Monday, April 18, 2011

112-35

This looks a lot less daunting than the 115-35 the Red Sox would have to post after starting 2-10.  After all, they're destined to eclipse the 116-win mark and take their place on Immortality Peak according to NESN.com.  But now all they have to do is put up a winning percentage of .762, and this is thanks to the fact that after two weeks of working on baseball fundamentals (something that most teams take care of instead of golfing in Florida), the Best Team Ever is ready to play baseball.  Cool.

There really isn't even that much to complain about.  Three consecutive good pitching performances, including a redeeming outing by Lebron on a Monday morning.  The fact that he can throw so well and be so effective is further evidence that my theory on his game last Monday (he was grooving them on purpose/he's a headcase) might be more valid than the Gunn's (he's not good enough to pitch in America).

Four things I want to throw out there on the table:

1.  In the interest of fairness, it is necessary to point out that Jarrod Saltalamacchia is not getting the job done.  Nobody's rooting for him more than I am, especially seeing I was one of those guys who was hoping the team would trade Clay Buchholz for him back in 2008.  But Friday night was disgusting.  Passed balls.  Stolen bases.  One-hoppers to second base.  One-hoppers to third base.  Sorry - if you had the yips, the team should be paying for a good shrink for you.  Throwing the ball on a line to second and third base are basebally fundamentals.  I have been reading that Saltalamacchia spent more time on the baseball field than on the golf course this spring, working on exactly that.  Improvements are still necessary.  I'm not going to get into the Varitek/pitchers' trust issues with this guy - at least not today.  But part of the reason the pitchers' ERA is so high with this guy (other than calling the high fastballs to Cano) is the fact that stolen bases are givens.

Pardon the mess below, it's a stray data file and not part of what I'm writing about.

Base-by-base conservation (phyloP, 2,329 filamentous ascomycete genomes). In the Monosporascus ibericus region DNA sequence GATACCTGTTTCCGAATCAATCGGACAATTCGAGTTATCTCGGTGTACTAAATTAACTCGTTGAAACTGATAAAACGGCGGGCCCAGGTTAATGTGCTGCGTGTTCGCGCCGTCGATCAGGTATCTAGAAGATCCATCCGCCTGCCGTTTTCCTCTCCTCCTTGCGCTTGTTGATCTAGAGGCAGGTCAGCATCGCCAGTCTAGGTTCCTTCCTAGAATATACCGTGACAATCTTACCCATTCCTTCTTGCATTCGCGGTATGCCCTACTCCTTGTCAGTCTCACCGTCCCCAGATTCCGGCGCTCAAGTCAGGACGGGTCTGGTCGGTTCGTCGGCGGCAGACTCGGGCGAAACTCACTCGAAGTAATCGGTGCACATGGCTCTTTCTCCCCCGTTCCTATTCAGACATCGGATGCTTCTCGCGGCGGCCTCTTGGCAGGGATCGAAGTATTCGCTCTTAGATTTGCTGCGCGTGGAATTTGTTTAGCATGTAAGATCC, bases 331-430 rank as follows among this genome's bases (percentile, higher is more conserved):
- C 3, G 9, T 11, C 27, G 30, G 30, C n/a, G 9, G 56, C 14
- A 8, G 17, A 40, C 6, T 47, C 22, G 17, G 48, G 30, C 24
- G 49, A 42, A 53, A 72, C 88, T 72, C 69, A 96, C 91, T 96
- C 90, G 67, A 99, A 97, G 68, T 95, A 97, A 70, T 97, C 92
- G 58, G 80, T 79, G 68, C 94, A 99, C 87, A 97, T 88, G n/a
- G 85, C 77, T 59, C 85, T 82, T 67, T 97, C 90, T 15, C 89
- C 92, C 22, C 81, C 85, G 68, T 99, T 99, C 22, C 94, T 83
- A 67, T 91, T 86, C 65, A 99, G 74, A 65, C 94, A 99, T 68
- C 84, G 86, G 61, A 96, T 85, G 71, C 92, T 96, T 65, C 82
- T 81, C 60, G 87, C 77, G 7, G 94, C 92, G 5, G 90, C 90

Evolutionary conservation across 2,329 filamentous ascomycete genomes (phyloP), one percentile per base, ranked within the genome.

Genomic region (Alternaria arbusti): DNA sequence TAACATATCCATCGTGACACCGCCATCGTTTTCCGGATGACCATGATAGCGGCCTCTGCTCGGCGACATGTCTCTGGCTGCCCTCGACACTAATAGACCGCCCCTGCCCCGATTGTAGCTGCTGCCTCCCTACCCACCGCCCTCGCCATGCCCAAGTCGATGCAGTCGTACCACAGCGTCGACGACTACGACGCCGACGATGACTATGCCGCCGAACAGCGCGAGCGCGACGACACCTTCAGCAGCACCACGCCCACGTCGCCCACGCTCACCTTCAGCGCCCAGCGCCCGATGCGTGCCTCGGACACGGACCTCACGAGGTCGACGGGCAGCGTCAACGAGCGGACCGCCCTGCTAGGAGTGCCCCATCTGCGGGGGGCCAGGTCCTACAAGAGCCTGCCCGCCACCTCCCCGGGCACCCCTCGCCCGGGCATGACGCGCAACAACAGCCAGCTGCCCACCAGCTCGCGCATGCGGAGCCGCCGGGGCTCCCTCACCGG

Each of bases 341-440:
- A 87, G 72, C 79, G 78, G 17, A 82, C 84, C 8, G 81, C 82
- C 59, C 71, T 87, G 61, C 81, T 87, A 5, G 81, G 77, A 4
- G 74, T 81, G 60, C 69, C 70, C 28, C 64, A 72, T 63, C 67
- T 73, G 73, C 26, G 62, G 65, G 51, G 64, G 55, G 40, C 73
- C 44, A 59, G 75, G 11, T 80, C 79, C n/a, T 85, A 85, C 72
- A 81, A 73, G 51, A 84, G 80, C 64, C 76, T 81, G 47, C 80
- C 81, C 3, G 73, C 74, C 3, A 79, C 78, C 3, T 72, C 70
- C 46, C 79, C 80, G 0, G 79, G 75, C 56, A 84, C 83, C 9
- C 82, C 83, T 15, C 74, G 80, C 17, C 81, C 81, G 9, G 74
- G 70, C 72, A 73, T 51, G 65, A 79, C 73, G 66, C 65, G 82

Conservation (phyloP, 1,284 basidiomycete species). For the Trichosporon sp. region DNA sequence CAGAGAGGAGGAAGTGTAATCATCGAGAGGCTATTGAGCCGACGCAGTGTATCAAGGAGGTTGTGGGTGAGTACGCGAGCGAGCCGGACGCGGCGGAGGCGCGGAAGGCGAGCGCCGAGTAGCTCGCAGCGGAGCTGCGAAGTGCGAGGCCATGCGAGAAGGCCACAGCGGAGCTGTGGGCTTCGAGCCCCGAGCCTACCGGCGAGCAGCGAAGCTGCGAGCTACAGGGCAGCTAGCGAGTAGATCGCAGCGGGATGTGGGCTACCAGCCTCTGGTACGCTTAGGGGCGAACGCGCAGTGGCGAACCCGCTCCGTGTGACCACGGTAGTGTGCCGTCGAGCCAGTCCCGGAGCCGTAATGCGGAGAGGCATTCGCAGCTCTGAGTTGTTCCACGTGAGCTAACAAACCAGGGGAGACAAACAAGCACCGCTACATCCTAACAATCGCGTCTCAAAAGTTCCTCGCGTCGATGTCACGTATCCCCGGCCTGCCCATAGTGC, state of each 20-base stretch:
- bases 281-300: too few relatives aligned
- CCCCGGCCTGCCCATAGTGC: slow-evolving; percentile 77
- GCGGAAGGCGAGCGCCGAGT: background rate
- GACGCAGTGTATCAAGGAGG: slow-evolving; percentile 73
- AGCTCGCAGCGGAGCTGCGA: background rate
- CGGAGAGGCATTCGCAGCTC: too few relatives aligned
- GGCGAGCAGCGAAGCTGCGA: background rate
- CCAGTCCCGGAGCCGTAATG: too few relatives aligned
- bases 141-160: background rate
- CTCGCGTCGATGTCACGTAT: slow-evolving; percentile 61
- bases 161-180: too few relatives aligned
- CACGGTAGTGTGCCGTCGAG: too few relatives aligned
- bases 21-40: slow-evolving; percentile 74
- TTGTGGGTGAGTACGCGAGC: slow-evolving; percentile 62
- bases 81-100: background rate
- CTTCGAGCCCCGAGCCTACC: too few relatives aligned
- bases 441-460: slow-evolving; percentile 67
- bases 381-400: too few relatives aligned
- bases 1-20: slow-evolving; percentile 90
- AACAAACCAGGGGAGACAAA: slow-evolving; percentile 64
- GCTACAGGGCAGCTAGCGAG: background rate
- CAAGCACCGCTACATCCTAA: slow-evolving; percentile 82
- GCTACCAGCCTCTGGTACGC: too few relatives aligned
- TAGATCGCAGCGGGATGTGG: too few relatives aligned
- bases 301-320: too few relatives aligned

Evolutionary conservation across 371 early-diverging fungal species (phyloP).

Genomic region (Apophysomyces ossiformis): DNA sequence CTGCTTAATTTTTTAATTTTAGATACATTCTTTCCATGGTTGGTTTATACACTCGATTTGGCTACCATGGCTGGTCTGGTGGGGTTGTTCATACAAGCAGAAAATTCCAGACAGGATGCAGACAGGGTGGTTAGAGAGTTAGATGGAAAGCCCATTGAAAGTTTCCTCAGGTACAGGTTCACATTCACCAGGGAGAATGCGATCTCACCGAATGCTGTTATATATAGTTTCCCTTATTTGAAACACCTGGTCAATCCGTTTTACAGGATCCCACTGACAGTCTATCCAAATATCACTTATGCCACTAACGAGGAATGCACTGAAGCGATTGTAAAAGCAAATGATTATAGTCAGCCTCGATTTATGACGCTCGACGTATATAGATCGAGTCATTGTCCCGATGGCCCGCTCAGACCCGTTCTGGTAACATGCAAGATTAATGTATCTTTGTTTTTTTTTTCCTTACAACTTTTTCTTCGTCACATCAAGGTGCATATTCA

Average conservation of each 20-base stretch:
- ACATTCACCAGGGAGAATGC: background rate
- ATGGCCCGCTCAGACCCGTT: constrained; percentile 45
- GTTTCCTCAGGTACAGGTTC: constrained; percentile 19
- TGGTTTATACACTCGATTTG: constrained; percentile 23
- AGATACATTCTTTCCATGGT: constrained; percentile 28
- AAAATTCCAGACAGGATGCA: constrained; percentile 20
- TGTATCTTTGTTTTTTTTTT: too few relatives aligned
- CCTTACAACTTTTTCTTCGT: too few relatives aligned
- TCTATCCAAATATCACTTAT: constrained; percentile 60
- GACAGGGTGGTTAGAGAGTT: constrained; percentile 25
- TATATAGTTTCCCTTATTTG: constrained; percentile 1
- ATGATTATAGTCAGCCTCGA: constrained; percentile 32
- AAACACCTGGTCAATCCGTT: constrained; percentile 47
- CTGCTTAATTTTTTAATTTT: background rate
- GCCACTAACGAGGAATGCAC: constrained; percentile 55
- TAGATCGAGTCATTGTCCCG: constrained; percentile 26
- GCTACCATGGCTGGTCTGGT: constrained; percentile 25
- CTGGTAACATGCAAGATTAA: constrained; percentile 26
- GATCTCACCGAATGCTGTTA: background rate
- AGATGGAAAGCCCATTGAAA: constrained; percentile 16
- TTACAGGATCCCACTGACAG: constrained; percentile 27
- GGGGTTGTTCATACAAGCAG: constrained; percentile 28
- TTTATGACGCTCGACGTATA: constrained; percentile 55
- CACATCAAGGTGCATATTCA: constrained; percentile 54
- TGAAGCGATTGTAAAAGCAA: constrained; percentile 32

2.  The player formerly known as 46 now thinks he's a power hitter.  While on the surface this might be a good thing (and he absolutely killed his home run on Sunday), there is nothing worse for the Red Sox than this.  He's already been bumped to 9th in the order, probably because he's having trouble getting on base.  But now that he's going to try to drive the ball 450 every time up, his OBP might plummet even more.  Look, pitchers might start pitching more selectively to 46 (or maybe not due to the gaping holes in his swing), resulting in more walks.  But he should be spraying the ball to all fields.  You're a singles hitter, 46.  And there's nothing wrong with that.  Unless you do what you're doing.  Also, good eye.

3.  Memo to Kevin Youkilis:  In Philadelphia and Boston, the two league leaders of the fan bases keeping it real, if you play well, you get cheered.  If you suck, you get booed.  If Matsuzaka doesn't want to get booed, he should not suck.  On a related note, in the NBA, if you rape a woman and call a referee an F'ing F, all cities except for Philadelphia and Boston will give you a free pass.